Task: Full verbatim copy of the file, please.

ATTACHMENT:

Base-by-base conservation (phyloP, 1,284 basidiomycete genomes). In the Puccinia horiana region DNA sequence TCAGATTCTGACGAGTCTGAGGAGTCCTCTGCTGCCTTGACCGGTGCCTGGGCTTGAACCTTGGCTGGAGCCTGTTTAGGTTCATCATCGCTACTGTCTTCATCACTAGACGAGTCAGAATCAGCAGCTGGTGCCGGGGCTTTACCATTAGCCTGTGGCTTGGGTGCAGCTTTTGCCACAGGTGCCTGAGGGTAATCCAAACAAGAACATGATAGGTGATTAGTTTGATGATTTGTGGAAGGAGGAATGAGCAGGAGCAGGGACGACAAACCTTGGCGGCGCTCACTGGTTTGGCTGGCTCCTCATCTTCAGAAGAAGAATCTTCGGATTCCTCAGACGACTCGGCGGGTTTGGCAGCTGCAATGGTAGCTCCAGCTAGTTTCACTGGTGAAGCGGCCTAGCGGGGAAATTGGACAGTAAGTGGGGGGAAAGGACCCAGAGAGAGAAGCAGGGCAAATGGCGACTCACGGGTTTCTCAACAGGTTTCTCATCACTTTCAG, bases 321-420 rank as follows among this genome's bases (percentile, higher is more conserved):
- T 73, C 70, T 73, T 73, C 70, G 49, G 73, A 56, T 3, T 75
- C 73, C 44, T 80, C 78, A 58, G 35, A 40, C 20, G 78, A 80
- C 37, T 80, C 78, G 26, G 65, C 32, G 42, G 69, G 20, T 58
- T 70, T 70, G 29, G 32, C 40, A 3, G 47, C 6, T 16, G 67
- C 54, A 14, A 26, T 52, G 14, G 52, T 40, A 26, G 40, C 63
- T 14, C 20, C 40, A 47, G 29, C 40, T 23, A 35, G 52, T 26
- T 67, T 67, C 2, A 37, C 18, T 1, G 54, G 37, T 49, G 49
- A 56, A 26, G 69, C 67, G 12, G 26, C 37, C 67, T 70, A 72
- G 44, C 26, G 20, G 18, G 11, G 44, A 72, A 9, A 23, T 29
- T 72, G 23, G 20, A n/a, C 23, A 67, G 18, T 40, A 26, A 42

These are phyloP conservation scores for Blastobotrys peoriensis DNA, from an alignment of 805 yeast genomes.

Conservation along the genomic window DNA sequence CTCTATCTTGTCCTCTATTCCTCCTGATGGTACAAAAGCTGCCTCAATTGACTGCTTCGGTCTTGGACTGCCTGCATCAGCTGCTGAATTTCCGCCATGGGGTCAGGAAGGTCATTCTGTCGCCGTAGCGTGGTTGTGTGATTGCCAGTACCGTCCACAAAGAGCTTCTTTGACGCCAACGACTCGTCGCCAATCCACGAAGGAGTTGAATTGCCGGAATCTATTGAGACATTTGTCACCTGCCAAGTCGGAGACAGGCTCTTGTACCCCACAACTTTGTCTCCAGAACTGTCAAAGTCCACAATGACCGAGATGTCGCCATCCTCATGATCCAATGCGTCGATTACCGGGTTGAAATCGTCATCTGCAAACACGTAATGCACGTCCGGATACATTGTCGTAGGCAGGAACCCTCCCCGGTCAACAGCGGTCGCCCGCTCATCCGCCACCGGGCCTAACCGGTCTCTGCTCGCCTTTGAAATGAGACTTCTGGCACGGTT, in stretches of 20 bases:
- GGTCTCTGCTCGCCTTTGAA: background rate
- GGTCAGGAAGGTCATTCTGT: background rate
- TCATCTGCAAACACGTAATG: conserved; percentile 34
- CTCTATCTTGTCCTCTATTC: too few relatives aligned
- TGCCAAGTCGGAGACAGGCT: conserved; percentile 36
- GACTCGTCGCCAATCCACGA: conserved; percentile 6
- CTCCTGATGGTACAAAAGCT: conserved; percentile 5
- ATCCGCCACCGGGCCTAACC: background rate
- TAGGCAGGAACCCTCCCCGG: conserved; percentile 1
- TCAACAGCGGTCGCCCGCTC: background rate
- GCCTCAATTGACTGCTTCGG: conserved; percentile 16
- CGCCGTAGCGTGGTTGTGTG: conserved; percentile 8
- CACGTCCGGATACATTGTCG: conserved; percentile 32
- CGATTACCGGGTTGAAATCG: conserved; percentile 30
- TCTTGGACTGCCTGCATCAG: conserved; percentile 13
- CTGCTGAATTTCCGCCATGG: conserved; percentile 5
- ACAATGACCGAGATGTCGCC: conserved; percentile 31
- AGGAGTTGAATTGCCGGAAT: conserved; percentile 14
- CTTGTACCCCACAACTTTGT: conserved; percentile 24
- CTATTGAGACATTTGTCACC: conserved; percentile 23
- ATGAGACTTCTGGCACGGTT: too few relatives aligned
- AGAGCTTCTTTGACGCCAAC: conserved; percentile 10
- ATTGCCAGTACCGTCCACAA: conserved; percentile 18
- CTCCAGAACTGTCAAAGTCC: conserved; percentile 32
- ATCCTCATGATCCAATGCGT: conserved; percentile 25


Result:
Base-by-base conservation (phyloP, 1,284 basidiomycete genomes). In the Puccinia horiana region DNA sequence TCAGATTCTGACGAGTCTGAGGAGTCCTCTGCTGCCTTGACCGGTGCCTGGGCTTGAACCTTGGCTGGAGCCTGTTTAGGTTCATCATCGCTACTGTCTTCATCACTAGACGAGTCAGAATCAGCAGCTGGTGCCGGGGCTTTACCATTAGCCTGTGGCTTGGGTGCAGCTTTTGCCACAGGTGCCTGAGGGTAATCCAAACAAGAACATGATAGGTGATTAGTTTGATGATTTGTGGAAGGAGGAATGAGCAGGAGCAGGGACGACAAACCTTGGCGGCGCTCACTGGTTTGGCTGGCTCCTCATCTTCAGAAGAAGAATCTTCGGATTCCTCAGACGACTCGGCGGGTTTGGCAGCTGCAATGGTAGCTCCAGCTAGTTTCACTGGTGAAGCGGCCTAGCGGGGAAATTGGACAGTAAGTGGGGGGAAAGGACCCAGAGAGAGAAGCAGGGCAAATGGCGACTCACGGGTTTCTCAACAGGTTTCTCATCACTTTCAG, bases 321-420 rank as follows among this genome's bases (percentile, higher is more conserved):
- T 73, C 70, T 73, T 73, C 70, G 49, G 73, A 56, T 3, T 75
- C 73, C 44, T 80, C 78, A 58, G 35, A 40, C 20, G 78, A 80
- C 37, T 80, C 78, G 26, G 65, C 32, G 42, G 69, G 20, T 58
- T 70, T 70, G 29, G 32, C 40, A 3, G 47, C 6, T 16, G 67
- C 54, A 14, A 26, T 52, G 14, G 52, T 40, A 26, G 40, C 63
- T 14, C 20, C 40, A 47, G 29, C 40, T 23, A 35, G 52, T 26
- T 67, T 67, C 2, A 37, C 18, T 1, G 54, G 37, T 49, G 49
- A 56, A 26, G 69, C 67, G 12, G 26, C 37, C 67, T 70, A 72
- G 44, C 26, G 20, G 18, G 11, G 44, A 72, A 9, A 23, T 29
- T 72, G 23, G 20, A n/a, C 23, A 67, G 18, T 40, A 26, A 42

These are phyloP conservation scores for Blastobotrys peoriensis DNA, from an alignment of 805 yeast genomes.

Conservation along the genomic window DNA sequence CTCTATCTTGTCCTCTATTCCTCCTGATGGTACAAAAGCTGCCTCAATTGACTGCTTCGGTCTTGGACTGCCTGCATCAGCTGCTGAATTTCCGCCATGGGGTCAGGAAGGTCATTCTGTCGCCGTAGCGTGGTTGTGTGATTGCCAGTACCGTCCACAAAGAGCTTCTTTGACGCCAACGACTCGTCGCCAATCCACGAAGGAGTTGAATTGCCGGAATCTATTGAGACATTTGTCACCTGCCAAGTCGGAGACAGGCTCTTGTACCCCACAACTTTGTCTCCAGAACTGTCAAAGTCCACAATGACCGAGATGTCGCCATCCTCATGATCCAATGCGTCGATTACCGGGTTGAAATCGTCATCTGCAAACACGTAATGCACGTCCGGATACATTGTCGTAGGCAGGAACCCTCCCCGGTCAACAGCGGTCGCCCGCTCATCCGCCACCGGGCCTAACCGGTCTCTGCTCGCCTTTGAAATGAGACTTCTGGCACGGTT, in stretches of 20 bases:
- GGTCTCTGCTCGCCTTTGAA: background rate
- GGTCAGGAAGGTCATTCTGT: background rate
- TCATCTGCAAACACGTAATG: conserved; percentile 34
- CTCTATCTTGTCCTCTATTC: too few relatives aligned
- TGCCAAGTCGGAGACAGGCT: conserved; percentile 36
- GACTCGTCGCCAATCCACGA: conserved; percentile 6
- CTCCTGATGGTACAAAAGCT: conserved; percentile 5
- ATCCGCCACCGGGCCTAACC: background rate
- TAGGCAGGAACCCTCCCCGG: conserved; percentile 1
- TCAACAGCGGTCGCCCGCTC: background rate
- GCCTCAATTGACTGCTTCGG: conserved; percentile 16
- CGCCGTAGCGTGGTTGTGTG: conserved; percentile 8
- CACGTCCGGATACATTGTCG: conserved; percentile 32
- CGATTACCGGGTTGAAATCG: conserved; percentile 30
- TCTTGGACTGCCTGCATCAG: conserved; percentile 13
- CTGCTGAATTTCCGCCATGG: conserved; percentile 5
- ACAATGACCGAGATGTCGCC: conserved; percentile 31
- AGGAGTTGAATTGCCGGAAT: conserved; percentile 14
- CTTGTACCCCACAACTTTGT: conserved; percentile 24
- CTATTGAGACATTTGTCACC: conserved; percentile 23
- ATGAGACTTCTGGCACGGTT: too few relatives aligned
- AGAGCTTCTTTGACGCCAAC: conserved; percentile 10
- ATTGCCAGTACCGTCCACAA: conserved; percentile 18
- CTCCAGAACTGTCAAAGTCC: conserved; percentile 32
- ATCCTCATGATCCAATGCGT: conserved; percentile 25